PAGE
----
In the short-term, Asian economic integration serves both ideologies. It requires Asian neighbors to put the past relationship with Japan behind them in significant ways, it reorients Japanese policy initiatives towards Asia and away from (pleasing) the United States, and it puts Japan in the position of being big brother in the region. Were integration to become more than just an initiative or long-term goal, and require not only sharing of decision-making with other Asian economies but also influence of outside forces on Japanese domestic structures, this cozy coexistence of ideologies would likely cease.
The economic potential for Japan from integration: Rhetorical appeals to the economic benefits of the European model of integration are misleading for a host of reasons: France and Germany never presented each other after 1945 with the security threat that Japan and China (and indirectly divided Korea) do; all Western European countries were and are much more open and integrated with their neighbors than Japan at the start of integration; collaboration with German occupation was the rule on the continent, and the Nazis never treated the dominant ethnic groups in occupied Europe particularly badly; the relative wealth and productivity gap between the major nations in Europe was never that wide from 1950 onwards; the economies in the region out to catch-up were extremely small in population relative to the core economies; and there was a clear long-term deal to be made between German macroeconomic stability and French political acceptance of Germany, whereas Japan cannot offer either macroeconomic stability or acceptance to China (or vice versa).
Of course, it can be argued that, on purely economic terms, EU integration has been something of a disappointment, and in particular EMU has been a net loss so far—European integration is a political project. Nonetheless, as a benchmark it should be made clear what the economic aspects of such integration entail, and similarly so for Japan. There are three major lines of regional economic integration in play in East Asia:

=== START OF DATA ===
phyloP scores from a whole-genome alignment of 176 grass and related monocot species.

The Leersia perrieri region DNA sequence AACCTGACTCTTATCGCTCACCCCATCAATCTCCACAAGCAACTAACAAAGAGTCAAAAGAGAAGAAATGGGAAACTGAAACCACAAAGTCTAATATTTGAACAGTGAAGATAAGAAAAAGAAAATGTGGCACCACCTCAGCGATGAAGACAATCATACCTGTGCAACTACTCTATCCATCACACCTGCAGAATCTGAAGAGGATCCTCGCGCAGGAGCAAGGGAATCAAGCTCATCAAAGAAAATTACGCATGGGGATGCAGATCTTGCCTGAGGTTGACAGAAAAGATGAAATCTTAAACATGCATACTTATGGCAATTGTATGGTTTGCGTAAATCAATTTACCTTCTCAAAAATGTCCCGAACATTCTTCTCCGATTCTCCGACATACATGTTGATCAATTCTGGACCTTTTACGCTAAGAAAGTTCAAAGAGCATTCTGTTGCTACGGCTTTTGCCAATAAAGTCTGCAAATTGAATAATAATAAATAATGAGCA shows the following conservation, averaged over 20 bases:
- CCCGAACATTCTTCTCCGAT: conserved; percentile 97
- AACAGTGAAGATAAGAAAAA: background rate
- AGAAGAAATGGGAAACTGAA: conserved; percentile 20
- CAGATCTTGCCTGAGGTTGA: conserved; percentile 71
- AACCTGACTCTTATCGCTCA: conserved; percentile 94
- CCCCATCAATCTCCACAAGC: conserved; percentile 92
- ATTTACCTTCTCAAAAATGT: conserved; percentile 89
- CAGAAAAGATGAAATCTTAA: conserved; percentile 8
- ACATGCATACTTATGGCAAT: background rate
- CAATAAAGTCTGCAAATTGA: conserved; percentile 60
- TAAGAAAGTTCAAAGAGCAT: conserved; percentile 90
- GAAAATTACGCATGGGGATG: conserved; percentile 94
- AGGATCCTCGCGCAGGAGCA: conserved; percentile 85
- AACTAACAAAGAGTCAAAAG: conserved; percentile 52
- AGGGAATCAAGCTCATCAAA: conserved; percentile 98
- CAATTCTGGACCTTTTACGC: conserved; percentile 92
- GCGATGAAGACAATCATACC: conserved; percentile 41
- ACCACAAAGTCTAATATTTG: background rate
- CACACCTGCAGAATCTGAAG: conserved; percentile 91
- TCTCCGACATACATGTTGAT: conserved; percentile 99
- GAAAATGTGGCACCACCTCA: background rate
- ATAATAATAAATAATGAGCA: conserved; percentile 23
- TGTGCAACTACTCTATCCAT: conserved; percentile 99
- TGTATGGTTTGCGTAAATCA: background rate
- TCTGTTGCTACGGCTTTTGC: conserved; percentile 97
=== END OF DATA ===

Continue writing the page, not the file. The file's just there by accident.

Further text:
As in Europe, the pursuit of monetary integration is largely a symbolic matter, especially given the relatively responsible macroeconomic policies and reserve positions of most of Japan's neighbors. Meanwhile, the anchor country always stands the least to gain from monetary integration—it inherently gives up total focus of monetary policy on its own domestic needs, while presumably has little to gain on the interest rate/credibility front (or else it would not be the anchor currency). In the case of Northeast Asian monetary integration, though, there is the additional question of whether the yen could even serve as the anchor currency for the foreseeable future, given the prospect for increased inflation. If the process goes on too long, the renminbi will become the anchor, and the economic incentives for Japan to participate are further decreased. Thus, the only potential upside from integration has to come on the real, that is the trade and investment, side1.